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Kate Heyhoe

Kate's Global Kitchen

 

Irish Hens for Paddy

by Kate Heyhoe

 

Some may argue that in Ireland, a corned beef is not a traditional St. Paddy dish, certainly not as much as it is here in the United States. But authentic or not, we do celebrate the Irish on March 17 with corned beef, and now is the time of year when supermarkets sell point cuts to flat cuts at bargain prices. So it's worth fixing a corned beef, if even just for sandwiches.

Chicken But this St. Paddy's Day, instead of (or in addition to) the customary corned beef and cabbage dinner, why not try a dish that combines some or Ireland's most beloved foods: rich cream, tender cabbage, and meaty bacon, all simmered together with a couple of Cornish hens?

The recipe for Irish Hen with Bacon and Cabbage hails from one of my new cookbooks, A Chicken in Every Pot: Global Recipes for the World's Most Popular Bird. If you like what you taste here, please buy a copy and season your holidays (and the rest of the world's) with enticing dishes ranging from Bangladesh Drums, to Pad Thai, to Rustic Tortilla Soup, and avoid replicating the same old thing.

The past few years have seen a blossoming of Irish chefs, spinning out meals that celebrate the best that Ireland's pristine shores and countryside have to offer. In A Chicken in Every Pot, I include "FlavorPrints"—culinary descriptions of a culture's foods and cooking techniques. FlavorPrints are what puts the olé in a Mexican taco and the buon appetito in Italian lasagna.

Here's an idea of what makes Irish food authentically "Irish," beyond corned beef:

• Dairy products: Fed on the countryside's plentiful natural grass, Ireland's dairy cows produce some of the world's most luscious milk, cream, buttermilk, butter and farmhouse cheeses. The cream alone is 40 percent butterfat.

• Vegetables: Besides potatoes and cabbage, Irish cooks favor leeks, carrots, watercress, onions, parsnips, turnips, cauliflower, nettles, beets, zucchini, spinach, mushrooms, and garlic.

• Fruits: Apples, pears, and especially berries (of many varieties) thrive in the cool, short growing season. Rhubarb is technically a vegetable, but is cooked as a fruit.

• Fish, Shellfish and Seafood: Wild salmon, fresh and smoked, is a delicacy; rivers yield trout; haddock, cod, and whiting are battered up for fish and chips; shellfish appears as cockles, mussels, oysters, scallops, and periwinkles, along with crab and lobster.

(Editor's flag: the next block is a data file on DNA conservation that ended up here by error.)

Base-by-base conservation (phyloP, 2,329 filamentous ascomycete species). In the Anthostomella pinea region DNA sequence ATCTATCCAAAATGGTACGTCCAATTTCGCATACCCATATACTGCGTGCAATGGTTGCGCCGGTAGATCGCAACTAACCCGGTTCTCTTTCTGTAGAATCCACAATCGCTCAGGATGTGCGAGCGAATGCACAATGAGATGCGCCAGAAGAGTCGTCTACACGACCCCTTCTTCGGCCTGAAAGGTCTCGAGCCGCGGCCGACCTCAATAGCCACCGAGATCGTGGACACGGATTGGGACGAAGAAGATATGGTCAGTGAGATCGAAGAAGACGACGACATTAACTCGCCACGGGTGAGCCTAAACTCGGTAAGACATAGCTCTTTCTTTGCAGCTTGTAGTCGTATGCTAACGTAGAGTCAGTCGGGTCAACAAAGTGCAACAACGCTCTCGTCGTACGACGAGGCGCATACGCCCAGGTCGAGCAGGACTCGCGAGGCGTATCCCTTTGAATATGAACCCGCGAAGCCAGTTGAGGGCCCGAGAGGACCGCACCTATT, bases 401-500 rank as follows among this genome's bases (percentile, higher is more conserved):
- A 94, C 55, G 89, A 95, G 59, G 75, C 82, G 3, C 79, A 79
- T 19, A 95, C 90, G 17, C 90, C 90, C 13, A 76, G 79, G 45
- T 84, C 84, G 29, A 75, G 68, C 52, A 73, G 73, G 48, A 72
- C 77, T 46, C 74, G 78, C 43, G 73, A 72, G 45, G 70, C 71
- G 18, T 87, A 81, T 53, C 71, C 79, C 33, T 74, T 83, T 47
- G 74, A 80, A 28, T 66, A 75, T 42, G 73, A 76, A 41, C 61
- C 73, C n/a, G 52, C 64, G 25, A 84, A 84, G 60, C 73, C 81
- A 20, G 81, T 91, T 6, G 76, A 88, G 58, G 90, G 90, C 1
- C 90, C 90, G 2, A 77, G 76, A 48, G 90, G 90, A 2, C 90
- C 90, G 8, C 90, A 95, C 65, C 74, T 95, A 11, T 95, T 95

• Beef: Rainy weather makes grass grow, and keeps the cattle well fed, producing excellent beef and dairy products. Roast beef, stews, shepherd's pie (made with beef), and prime steaks are full-fledged feasts.

• Lamb: Salty coastal grasses and heather produce some of the tastiest lamb, which appears roasted, stewed, and braised, often flavored with stout or whiskey.

Shamrock • Pork: Sausages are freshly made, and bacon teams with cabbage and potatoes in many dishes. Black pudding is a favorite dish, made from pork blood. Hams are common.

• Poultry: Farm-raised chickens find their ways into ovens, fry pans, and pots, but game is also common, in the form of duck, goose, and quail, and turkey is a holiday tradition.

• Grains: Hearty wheat, oats, and rye are consumed as breads, porridges, cakes and desserts.

Ireland has never been big on the use of spices, but with such wholesome ingredients of prime quality, their national dishes shine in their simplicity and pure flavors. Try the recipes below for yourself, and see what makes the Irish say, "Bain taitneamh as do bhéile!" —May your appetite be good!

 

Recipes

 

Kate's Global Kitchen for March 2004:
03/05/04     Springing for Mustard
03/12/04     Irish Hens for Paddy
03/19/04     The Second Season of Entertaining: Bring. It. On.
03/26/04     Pasta Perfect, from Zingerman's

 

Copyright © 2004, Kate Heyhoe. All rights reserved.

 


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